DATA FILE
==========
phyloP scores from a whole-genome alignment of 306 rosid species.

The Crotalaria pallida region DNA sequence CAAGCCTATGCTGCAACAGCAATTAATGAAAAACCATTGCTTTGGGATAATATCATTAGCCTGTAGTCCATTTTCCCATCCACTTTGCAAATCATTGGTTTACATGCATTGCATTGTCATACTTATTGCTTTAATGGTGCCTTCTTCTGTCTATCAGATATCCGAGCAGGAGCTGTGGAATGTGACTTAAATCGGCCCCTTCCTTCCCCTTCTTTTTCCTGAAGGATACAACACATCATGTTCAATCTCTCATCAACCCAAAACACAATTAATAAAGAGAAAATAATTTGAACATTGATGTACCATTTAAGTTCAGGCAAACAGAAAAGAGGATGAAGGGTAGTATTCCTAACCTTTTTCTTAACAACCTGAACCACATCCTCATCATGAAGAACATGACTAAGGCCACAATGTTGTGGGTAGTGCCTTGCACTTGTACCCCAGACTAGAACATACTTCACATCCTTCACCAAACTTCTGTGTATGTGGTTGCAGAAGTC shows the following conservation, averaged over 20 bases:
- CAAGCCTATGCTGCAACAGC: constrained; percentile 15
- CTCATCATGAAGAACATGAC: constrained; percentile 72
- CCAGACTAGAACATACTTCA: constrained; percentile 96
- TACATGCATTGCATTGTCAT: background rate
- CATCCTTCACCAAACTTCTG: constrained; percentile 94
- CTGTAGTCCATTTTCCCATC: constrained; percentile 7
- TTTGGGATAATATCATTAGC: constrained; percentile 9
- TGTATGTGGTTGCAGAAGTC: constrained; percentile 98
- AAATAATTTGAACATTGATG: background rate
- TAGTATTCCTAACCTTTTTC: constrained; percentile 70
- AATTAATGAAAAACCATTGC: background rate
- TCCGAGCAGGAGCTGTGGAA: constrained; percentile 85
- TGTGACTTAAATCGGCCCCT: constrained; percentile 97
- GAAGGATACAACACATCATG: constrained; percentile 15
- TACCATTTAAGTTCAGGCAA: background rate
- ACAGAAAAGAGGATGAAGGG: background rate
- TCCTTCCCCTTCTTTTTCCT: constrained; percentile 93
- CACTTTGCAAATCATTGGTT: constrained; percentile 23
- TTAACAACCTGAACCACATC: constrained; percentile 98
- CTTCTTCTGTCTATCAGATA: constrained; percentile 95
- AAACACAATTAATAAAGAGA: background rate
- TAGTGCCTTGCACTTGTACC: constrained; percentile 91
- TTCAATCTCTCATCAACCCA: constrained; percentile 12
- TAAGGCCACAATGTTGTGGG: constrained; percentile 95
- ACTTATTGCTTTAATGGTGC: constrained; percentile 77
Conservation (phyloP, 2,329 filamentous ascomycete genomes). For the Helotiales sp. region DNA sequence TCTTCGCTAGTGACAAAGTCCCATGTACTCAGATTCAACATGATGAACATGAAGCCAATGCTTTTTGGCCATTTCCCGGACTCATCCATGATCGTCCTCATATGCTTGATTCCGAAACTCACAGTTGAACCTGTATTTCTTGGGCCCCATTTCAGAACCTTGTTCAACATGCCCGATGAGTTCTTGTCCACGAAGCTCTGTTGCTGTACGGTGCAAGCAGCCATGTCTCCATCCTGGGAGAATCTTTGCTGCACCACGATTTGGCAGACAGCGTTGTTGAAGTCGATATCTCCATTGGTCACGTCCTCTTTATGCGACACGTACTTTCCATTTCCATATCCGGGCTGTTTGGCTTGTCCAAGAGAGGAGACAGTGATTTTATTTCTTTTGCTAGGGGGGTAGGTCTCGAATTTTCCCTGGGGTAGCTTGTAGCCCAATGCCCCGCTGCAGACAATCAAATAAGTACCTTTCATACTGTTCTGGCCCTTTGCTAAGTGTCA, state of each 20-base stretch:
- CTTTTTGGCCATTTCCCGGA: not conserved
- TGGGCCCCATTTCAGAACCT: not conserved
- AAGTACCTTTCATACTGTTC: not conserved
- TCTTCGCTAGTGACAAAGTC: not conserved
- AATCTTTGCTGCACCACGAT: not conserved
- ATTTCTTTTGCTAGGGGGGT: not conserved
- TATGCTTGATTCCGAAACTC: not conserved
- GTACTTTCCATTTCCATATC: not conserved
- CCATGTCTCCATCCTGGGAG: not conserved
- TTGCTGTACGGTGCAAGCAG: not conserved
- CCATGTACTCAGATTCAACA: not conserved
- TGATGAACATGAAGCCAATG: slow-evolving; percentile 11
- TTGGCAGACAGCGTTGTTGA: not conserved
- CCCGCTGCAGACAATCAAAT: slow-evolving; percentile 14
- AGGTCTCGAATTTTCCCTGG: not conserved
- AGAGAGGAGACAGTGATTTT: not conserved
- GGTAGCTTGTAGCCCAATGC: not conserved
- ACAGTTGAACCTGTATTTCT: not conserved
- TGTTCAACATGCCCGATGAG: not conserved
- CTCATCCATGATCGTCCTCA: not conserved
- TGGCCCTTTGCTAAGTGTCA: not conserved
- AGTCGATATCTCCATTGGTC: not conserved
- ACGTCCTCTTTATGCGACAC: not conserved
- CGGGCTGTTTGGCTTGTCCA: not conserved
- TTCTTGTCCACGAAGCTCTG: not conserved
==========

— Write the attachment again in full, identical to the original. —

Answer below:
phyloP scores from a whole-genome alignment of 306 rosid species.

The Crotalaria pallida region DNA sequence CAAGCCTATGCTGCAACAGCAATTAATGAAAAACCATTGCTTTGGGATAATATCATTAGCCTGTAGTCCATTTTCCCATCCACTTTGCAAATCATTGGTTTACATGCATTGCATTGTCATACTTATTGCTTTAATGGTGCCTTCTTCTGTCTATCAGATATCCGAGCAGGAGCTGTGGAATGTGACTTAAATCGGCCCCTTCCTTCCCCTTCTTTTTCCTGAAGGATACAACACATCATGTTCAATCTCTCATCAACCCAAAACACAATTAATAAAGAGAAAATAATTTGAACATTGATGTACCATTTAAGTTCAGGCAAACAGAAAAGAGGATGAAGGGTAGTATTCCTAACCTTTTTCTTAACAACCTGAACCACATCCTCATCATGAAGAACATGACTAAGGCCACAATGTTGTGGGTAGTGCCTTGCACTTGTACCCCAGACTAGAACATACTTCACATCCTTCACCAAACTTCTGTGTATGTGGTTGCAGAAGTC shows the following conservation, averaged over 20 bases:
- CAAGCCTATGCTGCAACAGC: constrained; percentile 15
- CTCATCATGAAGAACATGAC: constrained; percentile 72
- CCAGACTAGAACATACTTCA: constrained; percentile 96
- TACATGCATTGCATTGTCAT: background rate
- CATCCTTCACCAAACTTCTG: constrained; percentile 94
- CTGTAGTCCATTTTCCCATC: constrained; percentile 7
- TTTGGGATAATATCATTAGC: constrained; percentile 9
- TGTATGTGGTTGCAGAAGTC: constrained; percentile 98
- AAATAATTTGAACATTGATG: background rate
- TAGTATTCCTAACCTTTTTC: constrained; percentile 70
- AATTAATGAAAAACCATTGC: background rate
- TCCGAGCAGGAGCTGTGGAA: constrained; percentile 85
- TGTGACTTAAATCGGCCCCT: constrained; percentile 97
- GAAGGATACAACACATCATG: constrained; percentile 15
- TACCATTTAAGTTCAGGCAA: background rate
- ACAGAAAAGAGGATGAAGGG: background rate
- TCCTTCCCCTTCTTTTTCCT: constrained; percentile 93
- CACTTTGCAAATCATTGGTT: constrained; percentile 23
- TTAACAACCTGAACCACATC: constrained; percentile 98
- CTTCTTCTGTCTATCAGATA: constrained; percentile 95
- AAACACAATTAATAAAGAGA: background rate
- TAGTGCCTTGCACTTGTACC: constrained; percentile 91
- TTCAATCTCTCATCAACCCA: constrained; percentile 12
- TAAGGCCACAATGTTGTGGG: constrained; percentile 95
- ACTTATTGCTTTAATGGTGC: constrained; percentile 77
Conservation (phyloP, 2,329 filamentous ascomycete genomes). For the Helotiales sp. region DNA sequence TCTTCGCTAGTGACAAAGTCCCATGTACTCAGATTCAACATGATGAACATGAAGCCAATGCTTTTTGGCCATTTCCCGGACTCATCCATGATCGTCCTCATATGCTTGATTCCGAAACTCACAGTTGAACCTGTATTTCTTGGGCCCCATTTCAGAACCTTGTTCAACATGCCCGATGAGTTCTTGTCCACGAAGCTCTGTTGCTGTACGGTGCAAGCAGCCATGTCTCCATCCTGGGAGAATCTTTGCTGCACCACGATTTGGCAGACAGCGTTGTTGAAGTCGATATCTCCATTGGTCACGTCCTCTTTATGCGACACGTACTTTCCATTTCCATATCCGGGCTGTTTGGCTTGTCCAAGAGAGGAGACAGTGATTTTATTTCTTTTGCTAGGGGGGTAGGTCTCGAATTTTCCCTGGGGTAGCTTGTAGCCCAATGCCCCGCTGCAGACAATCAAATAAGTACCTTTCATACTGTTCTGGCCCTTTGCTAAGTGTCA, state of each 20-base stretch:
- CTTTTTGGCCATTTCCCGGA: not conserved
- TGGGCCCCATTTCAGAACCT: not conserved
- AAGTACCTTTCATACTGTTC: not conserved
- TCTTCGCTAGTGACAAAGTC: not conserved
- AATCTTTGCTGCACCACGAT: not conserved
- ATTTCTTTTGCTAGGGGGGT: not conserved
- TATGCTTGATTCCGAAACTC: not conserved
- GTACTTTCCATTTCCATATC: not conserved
- CCATGTCTCCATCCTGGGAG: not conserved
- TTGCTGTACGGTGCAAGCAG: not conserved
- CCATGTACTCAGATTCAACA: not conserved
- TGATGAACATGAAGCCAATG: slow-evolving; percentile 11
- TTGGCAGACAGCGTTGTTGA: not conserved
- CCCGCTGCAGACAATCAAAT: slow-evolving; percentile 14
- AGGTCTCGAATTTTCCCTGG: not conserved
- AGAGAGGAGACAGTGATTTT: not conserved
- GGTAGCTTGTAGCCCAATGC: not conserved
- ACAGTTGAACCTGTATTTCT: not conserved
- TGTTCAACATGCCCGATGAG: not conserved
- CTCATCCATGATCGTCCTCA: not conserved
- TGGCCCTTTGCTAAGTGTCA: not conserved
- AGTCGATATCTCCATTGGTC: not conserved
- ACGTCCTCTTTATGCGACAC: not conserved
- CGGGCTGTTTGGCTTGTCCA: not conserved
- TTCTTGTCCACGAAGCTCTG: not conserved